In the world above the clouds, which of these two design and tech companies are the best bet for an investor with an eye on the future of work?
Digitization is on the rise and so too are the cloud companies. In the market up-turn, these companies are top-competitors. Adobe Systems (NASDAQ: ADBE) is often used by the creatives whilst Autodesk (NASDAQ: ADSK) is preferred in the technical industry.
In a post-coronavirus world, the market will look for new and innovative ways to make working from home easier. This means easier-to-use software and reliable cloud networks. So which of these two companies can provide for the average joe, and which is a better investment?
Bull and Bear case for Adobe
Adobe has seen some solid growth over the last decade; in which time its stock has grown over 1,200% and it is highlighted as a long-term stable stock for earnings growth and price performance. Adobe has a strong bull case with a compounded 22% annual revenue growth and 63% earnings growth over the last five years. Cloud-market ETFs such as First Trust Cloud Computing ETF (NASDAQ: SKYY) and the IGV ETF (BATS: IGV) cite Adobe as a stock to watch. For these reasons and more Adobe is seen as a top stock to invest in this June.
In the bear corner, investors looking for a dividend stock will not find one with this company. Although mitigated by strong EPS growth, lack of a dividend could send a message about its future growth potential. In this case, however, I feel that the Photoshop maker is instead redirecting those earnings into innovation and acquisitions such as the e-commerce tech firm Magento and the B2B marketing platform Marketo in 2018. These are risky moves as concerns about data security and privacy are rising and any mistake could be costly for Adobe.
In addition, Adobe’s top spot in the computer software-desktop industry is being chased by some big competitors. Microsoft (NASDAQ: MSFT) follows close behind as well as competition from Salesforce (NYSE: CRM), SAP (ETR: SAP), and even Shopify (NYSE: SHOP). The digital world is growing, yet the range of services Adobe provides allows many budding freelance marketers to showcase their creativity in a variety of ways.
Bull and Bear case for Autodesk
Autodesk stock had an impressive 2019 with a 43% gain in comparison to the S&P 500’s (NYSEARCA: VOO) 29%. Its revenue increased by 22% and the EPS sat at $2.79. For fiscal 2021 analysts have predicted a profit increase of 55% and 40% for 2022. This comes after 8.7% average growth since 2015 when Autodesk transitioned to a subscription-based service. Although helping in the long term, only last year did Autodesk begin to see an increase in revenue due to this pivot. Growth continued into 2020 with Q1 results showing a 20% revenue increase year-on-year.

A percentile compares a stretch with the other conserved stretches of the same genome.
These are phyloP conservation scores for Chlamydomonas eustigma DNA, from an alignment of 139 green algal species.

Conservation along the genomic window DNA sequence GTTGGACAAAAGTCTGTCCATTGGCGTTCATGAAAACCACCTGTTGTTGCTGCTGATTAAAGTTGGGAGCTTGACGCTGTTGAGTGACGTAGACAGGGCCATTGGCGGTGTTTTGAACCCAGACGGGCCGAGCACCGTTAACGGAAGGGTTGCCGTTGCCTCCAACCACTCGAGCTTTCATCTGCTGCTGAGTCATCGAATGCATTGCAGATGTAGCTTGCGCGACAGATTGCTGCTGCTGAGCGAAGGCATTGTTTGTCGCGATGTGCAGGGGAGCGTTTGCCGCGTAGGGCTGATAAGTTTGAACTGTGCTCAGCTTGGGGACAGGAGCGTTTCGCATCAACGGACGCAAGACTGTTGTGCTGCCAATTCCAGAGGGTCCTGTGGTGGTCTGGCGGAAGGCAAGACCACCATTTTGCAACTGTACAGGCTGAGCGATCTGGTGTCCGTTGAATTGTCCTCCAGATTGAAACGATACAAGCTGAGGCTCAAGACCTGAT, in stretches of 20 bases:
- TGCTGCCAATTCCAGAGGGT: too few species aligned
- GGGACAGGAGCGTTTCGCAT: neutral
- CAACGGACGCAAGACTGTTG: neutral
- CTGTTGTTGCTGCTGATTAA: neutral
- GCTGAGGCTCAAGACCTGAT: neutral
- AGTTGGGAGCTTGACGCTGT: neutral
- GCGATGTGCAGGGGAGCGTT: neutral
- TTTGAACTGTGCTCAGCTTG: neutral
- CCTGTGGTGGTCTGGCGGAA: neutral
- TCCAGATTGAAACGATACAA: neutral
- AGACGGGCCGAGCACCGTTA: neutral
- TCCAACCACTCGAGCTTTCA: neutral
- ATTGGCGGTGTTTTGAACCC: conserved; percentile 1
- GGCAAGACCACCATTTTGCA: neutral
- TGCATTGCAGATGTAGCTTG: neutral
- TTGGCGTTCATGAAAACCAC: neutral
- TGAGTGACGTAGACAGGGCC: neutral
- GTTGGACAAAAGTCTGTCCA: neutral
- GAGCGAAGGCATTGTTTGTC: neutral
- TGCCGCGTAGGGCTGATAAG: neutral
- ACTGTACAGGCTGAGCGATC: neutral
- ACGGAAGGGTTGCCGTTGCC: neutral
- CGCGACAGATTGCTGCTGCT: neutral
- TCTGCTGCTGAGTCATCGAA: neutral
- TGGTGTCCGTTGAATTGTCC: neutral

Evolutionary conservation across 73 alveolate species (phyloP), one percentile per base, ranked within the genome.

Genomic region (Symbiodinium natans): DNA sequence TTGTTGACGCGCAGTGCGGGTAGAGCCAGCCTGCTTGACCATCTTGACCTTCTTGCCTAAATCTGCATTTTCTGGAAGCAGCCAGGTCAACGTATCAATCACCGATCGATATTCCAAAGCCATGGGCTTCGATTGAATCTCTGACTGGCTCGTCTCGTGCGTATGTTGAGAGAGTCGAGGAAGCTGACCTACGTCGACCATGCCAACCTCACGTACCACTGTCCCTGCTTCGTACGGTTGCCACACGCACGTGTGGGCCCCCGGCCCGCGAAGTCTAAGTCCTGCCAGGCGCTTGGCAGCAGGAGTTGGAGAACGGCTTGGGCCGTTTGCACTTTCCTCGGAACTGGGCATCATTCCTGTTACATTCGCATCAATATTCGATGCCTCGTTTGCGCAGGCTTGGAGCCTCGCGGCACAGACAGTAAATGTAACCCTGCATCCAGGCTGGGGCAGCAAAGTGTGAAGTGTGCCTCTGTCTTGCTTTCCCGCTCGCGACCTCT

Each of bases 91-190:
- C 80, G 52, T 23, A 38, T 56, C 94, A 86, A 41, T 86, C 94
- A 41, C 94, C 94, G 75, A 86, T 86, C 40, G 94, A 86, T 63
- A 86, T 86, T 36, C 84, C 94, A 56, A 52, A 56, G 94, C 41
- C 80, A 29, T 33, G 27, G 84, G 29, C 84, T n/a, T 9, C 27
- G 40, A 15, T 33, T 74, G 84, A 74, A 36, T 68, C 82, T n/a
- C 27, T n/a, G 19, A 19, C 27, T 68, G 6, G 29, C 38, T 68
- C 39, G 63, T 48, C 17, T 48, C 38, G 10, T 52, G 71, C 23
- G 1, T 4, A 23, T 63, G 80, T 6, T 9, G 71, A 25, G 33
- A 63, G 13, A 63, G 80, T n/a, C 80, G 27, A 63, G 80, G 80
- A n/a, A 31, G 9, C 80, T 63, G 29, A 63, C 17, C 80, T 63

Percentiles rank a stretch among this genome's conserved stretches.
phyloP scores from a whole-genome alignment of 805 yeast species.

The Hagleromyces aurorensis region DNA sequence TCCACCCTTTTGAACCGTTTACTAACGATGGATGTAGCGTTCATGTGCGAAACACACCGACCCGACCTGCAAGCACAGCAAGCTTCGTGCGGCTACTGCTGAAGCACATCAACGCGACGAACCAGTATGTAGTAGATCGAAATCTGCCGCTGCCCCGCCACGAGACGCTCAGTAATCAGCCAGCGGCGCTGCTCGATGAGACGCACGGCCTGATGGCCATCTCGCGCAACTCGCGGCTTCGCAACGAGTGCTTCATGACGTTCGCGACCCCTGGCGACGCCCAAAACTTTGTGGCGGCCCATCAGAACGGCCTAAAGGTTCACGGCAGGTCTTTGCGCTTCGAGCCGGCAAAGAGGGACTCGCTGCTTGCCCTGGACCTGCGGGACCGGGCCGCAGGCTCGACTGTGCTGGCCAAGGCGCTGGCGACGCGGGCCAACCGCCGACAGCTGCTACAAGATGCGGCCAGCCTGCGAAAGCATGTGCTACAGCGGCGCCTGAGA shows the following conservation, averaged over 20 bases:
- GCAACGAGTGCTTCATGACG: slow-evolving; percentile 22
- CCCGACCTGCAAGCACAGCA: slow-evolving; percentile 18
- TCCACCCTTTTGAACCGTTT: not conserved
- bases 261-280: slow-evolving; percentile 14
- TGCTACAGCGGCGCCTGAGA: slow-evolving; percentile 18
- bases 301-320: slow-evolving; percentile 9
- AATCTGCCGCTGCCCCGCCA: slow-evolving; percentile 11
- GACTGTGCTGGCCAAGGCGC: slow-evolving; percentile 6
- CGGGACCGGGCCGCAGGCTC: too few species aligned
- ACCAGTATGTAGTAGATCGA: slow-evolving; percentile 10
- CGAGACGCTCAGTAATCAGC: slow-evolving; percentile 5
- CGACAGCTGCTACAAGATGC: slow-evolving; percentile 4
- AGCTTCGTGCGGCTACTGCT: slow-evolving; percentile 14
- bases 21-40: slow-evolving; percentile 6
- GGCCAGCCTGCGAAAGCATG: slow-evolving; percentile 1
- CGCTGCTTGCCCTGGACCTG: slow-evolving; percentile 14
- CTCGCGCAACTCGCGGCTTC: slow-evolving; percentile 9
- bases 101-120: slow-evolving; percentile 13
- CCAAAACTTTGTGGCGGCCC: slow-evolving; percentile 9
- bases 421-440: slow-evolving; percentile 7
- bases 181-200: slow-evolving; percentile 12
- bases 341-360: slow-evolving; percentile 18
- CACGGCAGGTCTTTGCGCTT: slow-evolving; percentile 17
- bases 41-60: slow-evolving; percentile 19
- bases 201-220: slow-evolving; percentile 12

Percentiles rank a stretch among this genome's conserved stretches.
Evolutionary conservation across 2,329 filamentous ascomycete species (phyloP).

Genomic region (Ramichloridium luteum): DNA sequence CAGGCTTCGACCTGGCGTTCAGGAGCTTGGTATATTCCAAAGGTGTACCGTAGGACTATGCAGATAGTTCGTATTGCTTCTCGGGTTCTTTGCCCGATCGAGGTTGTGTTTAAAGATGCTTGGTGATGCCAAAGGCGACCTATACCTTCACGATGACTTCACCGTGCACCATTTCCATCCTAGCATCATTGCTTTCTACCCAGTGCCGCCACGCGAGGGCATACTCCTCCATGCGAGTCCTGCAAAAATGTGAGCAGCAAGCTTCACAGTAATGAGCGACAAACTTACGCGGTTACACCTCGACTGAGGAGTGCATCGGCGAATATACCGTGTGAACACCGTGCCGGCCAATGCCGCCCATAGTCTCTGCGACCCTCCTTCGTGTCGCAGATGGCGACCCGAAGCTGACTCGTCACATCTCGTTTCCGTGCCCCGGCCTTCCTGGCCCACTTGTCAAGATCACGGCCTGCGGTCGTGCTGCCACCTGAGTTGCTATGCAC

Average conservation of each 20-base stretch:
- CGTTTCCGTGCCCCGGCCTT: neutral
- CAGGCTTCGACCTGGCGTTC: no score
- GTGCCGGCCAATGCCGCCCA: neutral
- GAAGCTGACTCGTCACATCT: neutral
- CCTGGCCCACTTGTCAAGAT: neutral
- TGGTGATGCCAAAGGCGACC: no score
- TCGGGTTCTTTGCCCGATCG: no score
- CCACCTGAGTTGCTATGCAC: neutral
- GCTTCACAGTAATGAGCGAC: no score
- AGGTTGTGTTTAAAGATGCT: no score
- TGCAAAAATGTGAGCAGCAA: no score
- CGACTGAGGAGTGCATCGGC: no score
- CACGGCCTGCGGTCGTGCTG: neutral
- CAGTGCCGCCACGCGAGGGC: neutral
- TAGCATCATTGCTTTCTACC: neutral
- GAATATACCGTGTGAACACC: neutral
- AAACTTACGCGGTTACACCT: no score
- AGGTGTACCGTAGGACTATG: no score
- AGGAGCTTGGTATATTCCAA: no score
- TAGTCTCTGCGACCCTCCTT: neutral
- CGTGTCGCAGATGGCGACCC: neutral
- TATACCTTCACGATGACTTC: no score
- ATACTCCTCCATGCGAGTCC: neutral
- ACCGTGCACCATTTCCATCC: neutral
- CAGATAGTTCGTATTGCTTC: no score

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Going forward, despite the analysts’ forecast looking so positive, there is still relative uncertainty as to how Q2 earnings will have been hit by the coronavirus. Many companies will have tightened their own belts and thus stopped monthly subscriptions such as the services provided by Autodesk or even Adobe. However, Autodesk can cost between $185 – $335 per month for a single user, depending on what is included in the package. This would likely see the technical design software company dropped before Adobe, which has a lower price tag of $30 per month
That being said, I am reaching slightly for this bear case. Autodesk has strong and optimistic numbers moving into the future, and it has a very strong retention rate; between 110% and 120% in fiscal 2020 alone. Simply put, customers like Autodesk, and once they join, they tend not to leave. They are a competitor to Adobe, being a subscription-based cloud service, yet Autodesk hones in on more technical features preferred by engineers, architects, and other construction industry professions. This gives it the space to grow in its own direction in this heavily expanding digital economy, whilst also competing for overall market share.
So which is the better buy?
There is no real case for a ‘better buy’ here. Both companies are showing strength in the market recovery after the COVID-19-induced downturn. Adobe has the name, the years of experience under its belt, and a nose for acquisition and expansion of products. Autodesk, on the other hand, shows signs of continued growth, the loyalty of the tech industry and its subscription transition is now paying off with optimistic forecasts.
There’s a strong bull case for both, and in the end, it might just fall down to which service you prefer as a whole, as is the case for those who use these services to make working from home easier.
MyWallSt operates a full disclosure policy. MyWallSt staff currently hold long positions in companies mentioned above. Read our full disclosure policy here.